, Volume 74, Issue 4, pp 659-682
Date: 13 Oct 2012

Physics of seasonally ice-covered lakes: a review

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Abstract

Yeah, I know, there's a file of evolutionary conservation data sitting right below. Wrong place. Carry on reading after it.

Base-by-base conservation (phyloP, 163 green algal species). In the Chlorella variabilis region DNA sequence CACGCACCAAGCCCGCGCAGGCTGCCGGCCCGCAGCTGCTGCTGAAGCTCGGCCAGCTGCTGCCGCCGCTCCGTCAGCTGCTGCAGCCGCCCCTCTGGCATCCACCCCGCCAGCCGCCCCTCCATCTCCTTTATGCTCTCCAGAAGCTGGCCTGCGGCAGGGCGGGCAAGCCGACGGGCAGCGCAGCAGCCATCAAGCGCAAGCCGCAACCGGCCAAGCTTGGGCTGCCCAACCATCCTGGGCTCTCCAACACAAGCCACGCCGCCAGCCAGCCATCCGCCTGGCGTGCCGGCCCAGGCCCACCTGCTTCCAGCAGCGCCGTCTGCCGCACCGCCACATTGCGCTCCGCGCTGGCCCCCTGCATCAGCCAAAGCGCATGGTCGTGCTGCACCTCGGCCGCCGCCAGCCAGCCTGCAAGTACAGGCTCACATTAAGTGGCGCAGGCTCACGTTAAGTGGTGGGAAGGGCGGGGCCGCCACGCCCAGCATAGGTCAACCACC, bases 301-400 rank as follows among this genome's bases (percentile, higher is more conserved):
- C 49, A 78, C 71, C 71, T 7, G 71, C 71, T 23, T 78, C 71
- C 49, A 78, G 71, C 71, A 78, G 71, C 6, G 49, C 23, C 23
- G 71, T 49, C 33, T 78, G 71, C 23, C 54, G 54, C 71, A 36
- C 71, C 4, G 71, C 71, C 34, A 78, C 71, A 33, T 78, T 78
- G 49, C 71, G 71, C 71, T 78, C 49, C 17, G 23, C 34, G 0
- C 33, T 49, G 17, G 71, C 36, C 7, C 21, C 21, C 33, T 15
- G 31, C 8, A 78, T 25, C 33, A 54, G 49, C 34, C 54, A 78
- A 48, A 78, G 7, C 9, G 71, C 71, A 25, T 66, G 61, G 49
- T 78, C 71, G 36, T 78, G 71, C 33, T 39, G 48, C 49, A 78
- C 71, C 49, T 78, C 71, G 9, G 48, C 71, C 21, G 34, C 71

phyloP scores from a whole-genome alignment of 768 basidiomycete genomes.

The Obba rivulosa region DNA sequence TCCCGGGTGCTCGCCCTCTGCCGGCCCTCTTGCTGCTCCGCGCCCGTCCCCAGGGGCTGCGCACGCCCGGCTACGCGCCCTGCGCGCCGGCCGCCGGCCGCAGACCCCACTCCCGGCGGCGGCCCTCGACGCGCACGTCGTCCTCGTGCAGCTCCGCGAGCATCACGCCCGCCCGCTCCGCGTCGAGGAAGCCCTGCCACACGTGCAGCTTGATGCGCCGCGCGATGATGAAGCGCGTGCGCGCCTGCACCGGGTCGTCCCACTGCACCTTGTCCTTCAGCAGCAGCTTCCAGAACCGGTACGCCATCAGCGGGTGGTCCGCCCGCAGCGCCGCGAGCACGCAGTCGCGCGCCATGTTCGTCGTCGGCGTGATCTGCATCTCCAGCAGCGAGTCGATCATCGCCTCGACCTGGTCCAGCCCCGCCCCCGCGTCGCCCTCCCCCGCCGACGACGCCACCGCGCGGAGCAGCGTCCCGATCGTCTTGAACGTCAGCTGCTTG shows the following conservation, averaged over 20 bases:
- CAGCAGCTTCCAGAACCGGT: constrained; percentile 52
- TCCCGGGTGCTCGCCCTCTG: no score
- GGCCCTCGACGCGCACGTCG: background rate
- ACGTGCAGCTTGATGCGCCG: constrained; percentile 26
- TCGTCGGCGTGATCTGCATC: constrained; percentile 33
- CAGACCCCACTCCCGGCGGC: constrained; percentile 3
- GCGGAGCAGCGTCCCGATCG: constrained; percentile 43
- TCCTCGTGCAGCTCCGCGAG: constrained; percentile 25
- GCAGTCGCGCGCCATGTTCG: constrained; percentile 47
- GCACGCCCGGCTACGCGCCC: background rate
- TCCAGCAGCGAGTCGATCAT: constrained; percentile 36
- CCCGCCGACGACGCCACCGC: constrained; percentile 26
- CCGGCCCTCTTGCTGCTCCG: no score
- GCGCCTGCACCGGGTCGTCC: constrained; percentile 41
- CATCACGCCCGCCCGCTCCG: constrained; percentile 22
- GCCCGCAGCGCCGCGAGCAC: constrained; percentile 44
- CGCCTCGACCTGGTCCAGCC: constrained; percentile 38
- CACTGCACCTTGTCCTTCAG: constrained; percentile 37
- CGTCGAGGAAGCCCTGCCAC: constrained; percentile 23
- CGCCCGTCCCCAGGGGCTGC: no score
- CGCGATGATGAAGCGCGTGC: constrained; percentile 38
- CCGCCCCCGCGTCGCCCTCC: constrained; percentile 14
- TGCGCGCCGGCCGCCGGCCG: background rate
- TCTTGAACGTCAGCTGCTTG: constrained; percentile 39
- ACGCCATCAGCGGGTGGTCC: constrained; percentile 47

Recently, the attention to the ice season in lakes has been growing remarkably amongst limnological communities, in particular, due to interest in the response of mid- and high-latitude lakes to global warming. We review the present advances in understanding the governing physical processes in seasonally ice-covered lakes. Emphasis is placed on the general description of the main physical mechanisms that distinguish the ice-covered season from open water conditions. Physical properties of both ice cover and ice-covered water column are considered. For the former, growth and decay of the seasonal ice, its structure, mechanical and optical properties are discussed. The latter subject deals with circulation and mixing under ice. The relative contribution of the two major circulation drivers, namely heat release from sediment and solar heating, is used for classifying the typical circulation and mixing patterns under ice. In order to provide a physical basis for lake ice phenology, the heat transfer processes related to formation and melting of the seasonal ice cover are discussed in a separate section. Since the ice-covered period in lakes remains poorly investigated to date, this review aims at elaborating an effective strategy for future research based on modern field and modeling methods.